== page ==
How Magdalena Butrym is paving the way for emerging talent

“Nobody from Poland [had done] this before,” said a voice laden with amazement from the other side of the phone. Magdalena Butrym had never dreamt about the international success she has today. She had never even dreamt about fashion, for that matter. Growing up in the South of Poland, she had always wanted to be a doctor. All throughout high school, she prepared for medical school, until two months prior to graduation when her sights shifted and fashion came into focus. She headed for Warsaw to study design, but realized that her most informative studies came from outside the classroom. After 10 years in the industry (six years working as a celebrity stylist and a designer in the meantime), she had plenty of time to observe what was lacking in Polish fashion, and out grew the idea for her eponymous line.

From the get go, Butrym knew that she needed to stand out. “I had read an interview with Proenza Schouler where they said, ‘don’t open a company if you don’t have any idea of how to be different’,” she remembers. “[So] I had an idea to use Polish [handcrafts].” It was these aspects of traditional Polish weaving and embroidery that would define Magda’s aesthetic – that, and the contrasting elements of punky, masculine meets ultrafemme and floral.

Her uniquely edgy designs were anomalous among the many ‘streetwear’ labels in Warsaw; the nation’s compact fashion industry has produced many high-fashion talents with international recognition always on the horizon. It often takes the influence of a well-connected buyer or investor to help grow lesser known industries and champion young designers – something that is still gaining traction in Poland. But by chance, Magda’s style caught the eye of Kim Kardashian – the social media golden ticket. One fringed skirt and two posts later and the brand was ablaze in the Instaworld. Within weeks, her signature cold shoulder dresses and ruffled zip blouses became cult favorites of the street style set and luxury buyers alike.

Social media has played an intrinsic part in crafting the Magda Butrym image; but as any emerging designer knows, the parameters for building a brand are widening every day, while the attention span of the consumer market is narrowing in contrast. “I think the most challenging [thing] is to be noticed; to be different. And it’s not just about the clothes. It’s the marketing, your brand’s idea, how you [shoot] your campaign every season to choosing the right models.” Butrym stresses the importance of defining a single aesthetic and developing from there. Easier said than done; the growing pains are real. “As a [new] designer, you’re not [always] self-confident; you’re thinking that every season has to be [completely] new,” she says. This is where the advice of buyers, like Net-A-Porter’s Lisa Aiken (an early supporter of the brand), comes into play. “She told me [that] every season doesn’t have to be a revolution, but an evolution.” This advice pushed Butrym to hone in on consistency rather than trying to push the envelope – a method that has won her mass retail applause.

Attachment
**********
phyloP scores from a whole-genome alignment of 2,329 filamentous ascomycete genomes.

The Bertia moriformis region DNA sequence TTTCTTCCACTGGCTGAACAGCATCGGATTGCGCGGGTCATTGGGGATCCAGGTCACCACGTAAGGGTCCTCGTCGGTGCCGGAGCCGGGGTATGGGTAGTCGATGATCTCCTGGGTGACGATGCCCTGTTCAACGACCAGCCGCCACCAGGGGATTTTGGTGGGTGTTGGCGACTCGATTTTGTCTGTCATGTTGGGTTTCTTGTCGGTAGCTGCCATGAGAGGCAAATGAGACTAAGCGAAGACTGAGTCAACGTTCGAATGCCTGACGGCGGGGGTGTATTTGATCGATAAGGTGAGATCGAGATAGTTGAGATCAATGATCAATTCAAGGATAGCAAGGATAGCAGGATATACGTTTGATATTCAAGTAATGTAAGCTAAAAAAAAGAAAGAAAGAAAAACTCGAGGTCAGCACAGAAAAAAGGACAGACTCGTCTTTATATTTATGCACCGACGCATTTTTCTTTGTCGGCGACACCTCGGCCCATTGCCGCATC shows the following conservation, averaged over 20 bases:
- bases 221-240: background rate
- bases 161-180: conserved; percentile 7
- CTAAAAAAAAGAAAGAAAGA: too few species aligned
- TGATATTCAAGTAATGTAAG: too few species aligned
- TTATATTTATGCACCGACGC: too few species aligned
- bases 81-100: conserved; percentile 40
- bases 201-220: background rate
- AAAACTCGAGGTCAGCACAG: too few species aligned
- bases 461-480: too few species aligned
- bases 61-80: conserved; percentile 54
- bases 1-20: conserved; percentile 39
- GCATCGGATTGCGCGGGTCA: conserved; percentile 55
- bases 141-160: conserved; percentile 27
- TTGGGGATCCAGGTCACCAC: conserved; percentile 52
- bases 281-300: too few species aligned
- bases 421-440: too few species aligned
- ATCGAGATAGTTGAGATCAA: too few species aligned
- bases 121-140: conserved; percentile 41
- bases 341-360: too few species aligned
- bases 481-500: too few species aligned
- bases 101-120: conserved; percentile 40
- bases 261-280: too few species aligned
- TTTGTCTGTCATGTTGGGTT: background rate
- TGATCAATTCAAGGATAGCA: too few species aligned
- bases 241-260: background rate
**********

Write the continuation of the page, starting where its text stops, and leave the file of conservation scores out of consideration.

Formerly, to be deemed commercial was a nail in the coffin of a young designer’s career. Today, it’s an essential component of their growth; consumer appeal is equally, if not more important than editorial edge. “[When I design] I’m thinking about the girl who has things to do, who goes into the city,” says Butrym of her inspiration. “She wants to look a bit different, but still timeless.” Those thoughts are apparent in the details of her design – dainty, floral dresses that at first look pretty, but are transformed with an asymmetric hemline, an exaggerated ruffle, or a cascade of covered buttons, sharp-shouldered blazers that nip at the waist, and her new signature, a natural, hand-crocheted technique of Polish tradition. Her vibe is romantic, sometimes punky, irreverent – like Vanessa Paradis, the Magda dream girl.

After six seasons, Magdalena is still writing her story, albeit an impressive one; her designs are already sold in over 100 retailers worldwide. But as for expanding, we will have to wait and see what form that takes. Her small team of 12 has been with her since the beginning, and the brand holds market each season at the same tenement house in Paris. It’s this tight knit community that she credits for the quality of production, an “echo” she calls it, of the way her team of pattern makers and seamstresses materialize how she feels. Doing things the “Magda way” is the only way she knows, and it’s certainly paying off.

 

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